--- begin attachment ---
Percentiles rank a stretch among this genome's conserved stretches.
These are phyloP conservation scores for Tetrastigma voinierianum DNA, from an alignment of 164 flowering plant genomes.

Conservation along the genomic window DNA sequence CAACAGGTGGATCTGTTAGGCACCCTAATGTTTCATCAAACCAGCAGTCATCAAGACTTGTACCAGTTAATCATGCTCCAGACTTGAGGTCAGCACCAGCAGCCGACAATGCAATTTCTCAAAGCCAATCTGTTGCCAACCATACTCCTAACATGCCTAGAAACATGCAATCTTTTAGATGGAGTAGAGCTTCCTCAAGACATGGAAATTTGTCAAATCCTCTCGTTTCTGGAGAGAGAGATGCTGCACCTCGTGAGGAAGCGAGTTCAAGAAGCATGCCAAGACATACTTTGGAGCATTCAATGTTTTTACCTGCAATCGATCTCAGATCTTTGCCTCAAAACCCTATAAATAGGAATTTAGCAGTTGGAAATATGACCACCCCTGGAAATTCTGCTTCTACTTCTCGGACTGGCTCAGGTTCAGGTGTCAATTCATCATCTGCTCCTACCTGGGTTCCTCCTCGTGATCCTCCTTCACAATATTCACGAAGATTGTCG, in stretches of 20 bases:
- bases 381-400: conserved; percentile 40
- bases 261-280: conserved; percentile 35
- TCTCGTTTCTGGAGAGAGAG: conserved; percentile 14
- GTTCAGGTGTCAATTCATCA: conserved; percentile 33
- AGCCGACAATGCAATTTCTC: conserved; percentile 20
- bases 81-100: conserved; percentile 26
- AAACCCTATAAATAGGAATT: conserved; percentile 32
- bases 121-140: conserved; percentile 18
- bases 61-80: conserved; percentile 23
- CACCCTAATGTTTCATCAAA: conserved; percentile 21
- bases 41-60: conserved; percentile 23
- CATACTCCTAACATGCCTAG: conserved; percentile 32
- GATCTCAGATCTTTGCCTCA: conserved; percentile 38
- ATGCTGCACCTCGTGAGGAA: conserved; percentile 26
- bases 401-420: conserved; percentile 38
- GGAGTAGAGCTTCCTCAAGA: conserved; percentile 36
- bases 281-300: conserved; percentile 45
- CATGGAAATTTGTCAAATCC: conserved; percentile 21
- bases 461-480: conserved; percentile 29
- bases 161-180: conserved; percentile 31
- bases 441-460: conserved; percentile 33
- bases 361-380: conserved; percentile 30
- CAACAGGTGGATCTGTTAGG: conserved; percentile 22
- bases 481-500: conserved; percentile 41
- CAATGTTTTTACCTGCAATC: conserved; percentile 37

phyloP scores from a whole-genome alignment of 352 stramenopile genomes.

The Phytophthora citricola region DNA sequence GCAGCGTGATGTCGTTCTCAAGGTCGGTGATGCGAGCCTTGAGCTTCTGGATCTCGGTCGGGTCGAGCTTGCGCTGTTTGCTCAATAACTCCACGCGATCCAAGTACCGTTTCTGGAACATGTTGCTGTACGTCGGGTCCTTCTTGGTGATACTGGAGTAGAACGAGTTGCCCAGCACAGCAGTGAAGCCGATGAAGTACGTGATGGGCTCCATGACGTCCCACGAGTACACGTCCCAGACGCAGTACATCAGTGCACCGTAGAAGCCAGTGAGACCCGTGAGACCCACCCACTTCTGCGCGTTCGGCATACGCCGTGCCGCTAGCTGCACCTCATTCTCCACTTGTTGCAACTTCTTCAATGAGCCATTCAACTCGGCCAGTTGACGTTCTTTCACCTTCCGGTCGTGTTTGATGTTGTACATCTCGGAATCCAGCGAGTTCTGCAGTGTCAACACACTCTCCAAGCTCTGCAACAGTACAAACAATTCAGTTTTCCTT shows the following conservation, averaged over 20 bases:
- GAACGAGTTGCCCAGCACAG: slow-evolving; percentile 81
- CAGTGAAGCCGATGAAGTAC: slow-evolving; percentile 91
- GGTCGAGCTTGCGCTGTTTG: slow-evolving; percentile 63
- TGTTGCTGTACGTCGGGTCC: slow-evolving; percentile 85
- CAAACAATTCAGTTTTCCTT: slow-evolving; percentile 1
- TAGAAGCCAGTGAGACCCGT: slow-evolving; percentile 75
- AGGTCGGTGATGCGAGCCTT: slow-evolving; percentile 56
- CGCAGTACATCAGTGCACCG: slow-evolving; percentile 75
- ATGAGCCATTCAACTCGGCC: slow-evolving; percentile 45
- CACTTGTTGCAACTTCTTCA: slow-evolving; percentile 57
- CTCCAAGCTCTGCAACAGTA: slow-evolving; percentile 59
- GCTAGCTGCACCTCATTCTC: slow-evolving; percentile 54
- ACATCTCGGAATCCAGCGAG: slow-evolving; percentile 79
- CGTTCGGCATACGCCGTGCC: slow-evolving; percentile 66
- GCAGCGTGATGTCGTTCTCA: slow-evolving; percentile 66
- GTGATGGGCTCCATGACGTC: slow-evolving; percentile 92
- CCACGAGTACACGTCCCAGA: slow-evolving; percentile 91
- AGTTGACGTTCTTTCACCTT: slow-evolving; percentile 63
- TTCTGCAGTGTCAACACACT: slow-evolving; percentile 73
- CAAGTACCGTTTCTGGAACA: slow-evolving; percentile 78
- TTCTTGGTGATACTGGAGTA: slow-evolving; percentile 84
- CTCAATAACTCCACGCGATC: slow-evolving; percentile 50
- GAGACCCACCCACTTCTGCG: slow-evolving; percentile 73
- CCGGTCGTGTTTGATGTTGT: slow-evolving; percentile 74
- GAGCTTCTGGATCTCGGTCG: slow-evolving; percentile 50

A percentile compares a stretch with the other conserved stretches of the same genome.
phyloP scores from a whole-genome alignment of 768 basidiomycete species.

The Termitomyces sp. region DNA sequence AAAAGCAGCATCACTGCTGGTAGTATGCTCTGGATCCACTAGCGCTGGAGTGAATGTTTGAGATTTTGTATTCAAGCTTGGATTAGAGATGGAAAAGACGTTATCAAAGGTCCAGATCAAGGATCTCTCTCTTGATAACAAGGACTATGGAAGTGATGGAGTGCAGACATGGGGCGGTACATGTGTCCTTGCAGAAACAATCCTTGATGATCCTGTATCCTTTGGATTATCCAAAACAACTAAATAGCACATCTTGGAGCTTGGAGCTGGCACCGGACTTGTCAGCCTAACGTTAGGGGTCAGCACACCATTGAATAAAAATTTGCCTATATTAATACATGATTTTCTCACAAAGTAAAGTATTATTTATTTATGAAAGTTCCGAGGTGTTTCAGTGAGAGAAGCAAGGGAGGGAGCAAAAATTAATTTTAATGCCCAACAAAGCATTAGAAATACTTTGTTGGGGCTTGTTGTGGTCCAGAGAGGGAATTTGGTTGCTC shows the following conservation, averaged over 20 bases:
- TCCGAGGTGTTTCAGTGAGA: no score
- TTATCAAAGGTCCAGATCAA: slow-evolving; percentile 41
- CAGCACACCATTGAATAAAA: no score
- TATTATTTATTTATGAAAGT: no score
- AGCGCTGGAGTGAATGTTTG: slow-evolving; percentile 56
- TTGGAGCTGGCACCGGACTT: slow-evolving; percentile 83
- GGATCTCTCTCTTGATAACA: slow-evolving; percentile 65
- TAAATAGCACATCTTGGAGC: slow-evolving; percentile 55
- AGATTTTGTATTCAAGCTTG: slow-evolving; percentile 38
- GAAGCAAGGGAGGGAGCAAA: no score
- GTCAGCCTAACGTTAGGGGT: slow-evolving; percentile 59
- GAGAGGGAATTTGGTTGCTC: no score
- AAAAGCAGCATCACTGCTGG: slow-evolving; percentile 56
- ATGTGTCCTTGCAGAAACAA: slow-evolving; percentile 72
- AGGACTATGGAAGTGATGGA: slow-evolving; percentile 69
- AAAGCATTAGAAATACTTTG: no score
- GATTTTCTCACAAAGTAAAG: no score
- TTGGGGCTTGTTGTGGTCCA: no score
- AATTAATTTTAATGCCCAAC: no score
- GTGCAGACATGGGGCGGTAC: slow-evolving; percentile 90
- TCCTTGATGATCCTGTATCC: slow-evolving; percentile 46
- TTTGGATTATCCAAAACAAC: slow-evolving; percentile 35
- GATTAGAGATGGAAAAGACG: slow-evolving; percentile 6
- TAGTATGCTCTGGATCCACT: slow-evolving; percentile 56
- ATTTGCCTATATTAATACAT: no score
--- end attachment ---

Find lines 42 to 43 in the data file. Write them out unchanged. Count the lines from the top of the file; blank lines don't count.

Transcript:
- GCTAGCTGCACCTCATTCTC: slow-evolving; percentile 54
- ACATCTCGGAATCCAGCGAG: slow-evolving; percentile 79